Nonsense from Dieter Helm – Energy Futures Network: The Coalition Effect – Energy Policy and the Coalition
|11:27 (16 minutes ago)|
Excellent Alan .. good to have some first hand evidence .. I think Helm is seeking controversy for his own ends .. it is important that this version of the “truth” does not take hold ..kind regards m
On 15 April 2015 at 16:59, Alan Simpson
I’m on holiday and have just skimmed through the Helm paper.
Helm’s occasional accuracies should not gloss over the naive free-marketeering delusions he runs with. Thatchers privatisation never produced a sustainably competitive market. It quickly created a cartel that was obsessed with short-term profit taking. Companies (with the exception of British Gas – who had a legal duty to maintain gas safety) quickly dumped their apprenticeship and skill training programmes. Skilled workers were sold their own jobs, and work bought back in. Long term investment in infrastructure came a poor second to ‘maintaining shareholder confidence’. The cartel Thatcher created then set about occupying the corridors of government to make sure the subsidies kept rolling. Whatever it’s defects, this is what Labour inherited rather than created.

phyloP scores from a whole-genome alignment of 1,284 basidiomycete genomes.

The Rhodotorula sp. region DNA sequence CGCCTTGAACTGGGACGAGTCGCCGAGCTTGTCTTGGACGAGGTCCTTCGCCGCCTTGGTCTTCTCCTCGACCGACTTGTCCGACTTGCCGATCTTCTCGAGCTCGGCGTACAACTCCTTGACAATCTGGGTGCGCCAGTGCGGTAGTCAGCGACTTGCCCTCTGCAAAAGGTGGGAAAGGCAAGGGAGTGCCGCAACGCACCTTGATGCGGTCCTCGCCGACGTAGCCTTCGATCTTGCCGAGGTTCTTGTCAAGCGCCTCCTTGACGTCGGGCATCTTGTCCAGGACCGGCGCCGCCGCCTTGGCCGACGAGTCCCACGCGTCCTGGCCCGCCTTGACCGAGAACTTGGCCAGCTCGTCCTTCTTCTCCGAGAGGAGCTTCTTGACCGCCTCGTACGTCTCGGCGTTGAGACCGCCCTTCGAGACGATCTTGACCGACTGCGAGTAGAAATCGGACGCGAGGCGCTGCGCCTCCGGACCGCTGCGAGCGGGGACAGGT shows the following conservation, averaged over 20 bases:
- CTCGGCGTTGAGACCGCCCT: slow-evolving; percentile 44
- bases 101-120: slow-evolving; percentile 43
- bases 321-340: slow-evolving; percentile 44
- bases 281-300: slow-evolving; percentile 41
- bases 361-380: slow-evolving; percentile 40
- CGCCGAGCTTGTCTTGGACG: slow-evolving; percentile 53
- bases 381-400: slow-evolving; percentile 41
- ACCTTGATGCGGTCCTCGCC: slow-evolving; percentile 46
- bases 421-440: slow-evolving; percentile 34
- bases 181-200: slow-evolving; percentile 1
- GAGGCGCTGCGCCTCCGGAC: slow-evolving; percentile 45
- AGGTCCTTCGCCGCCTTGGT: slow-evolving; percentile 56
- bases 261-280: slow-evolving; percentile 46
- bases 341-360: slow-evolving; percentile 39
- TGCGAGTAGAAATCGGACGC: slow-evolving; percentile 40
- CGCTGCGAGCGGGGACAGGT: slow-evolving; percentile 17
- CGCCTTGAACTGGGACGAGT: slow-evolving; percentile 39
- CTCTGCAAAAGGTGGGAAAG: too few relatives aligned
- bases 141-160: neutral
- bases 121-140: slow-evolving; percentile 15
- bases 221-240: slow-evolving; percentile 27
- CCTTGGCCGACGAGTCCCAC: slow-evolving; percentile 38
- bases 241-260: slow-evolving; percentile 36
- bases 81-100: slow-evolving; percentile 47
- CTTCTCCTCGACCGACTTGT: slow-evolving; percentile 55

Helm is right to depict the shift from the Beckett/Hewitt anti-nuclear line to the Blair/Hutton pro-nuclear one as a blameable Labour gaff, but not to lay it at Miliband’s feet. Miliband faced running battles with DECC over his commitment to renewables, and Helm is absolutely wrong to say that nuclear was included in its original framing. As the principal parliamentary architect of the FiTs amendments in the Energy Act 2008, I can say categorically that it was never intended to form part of public expenditure accounting (let alone locked within a capped LCF budget). This was the dream child of Osborne in his 2010 Autumn Statement.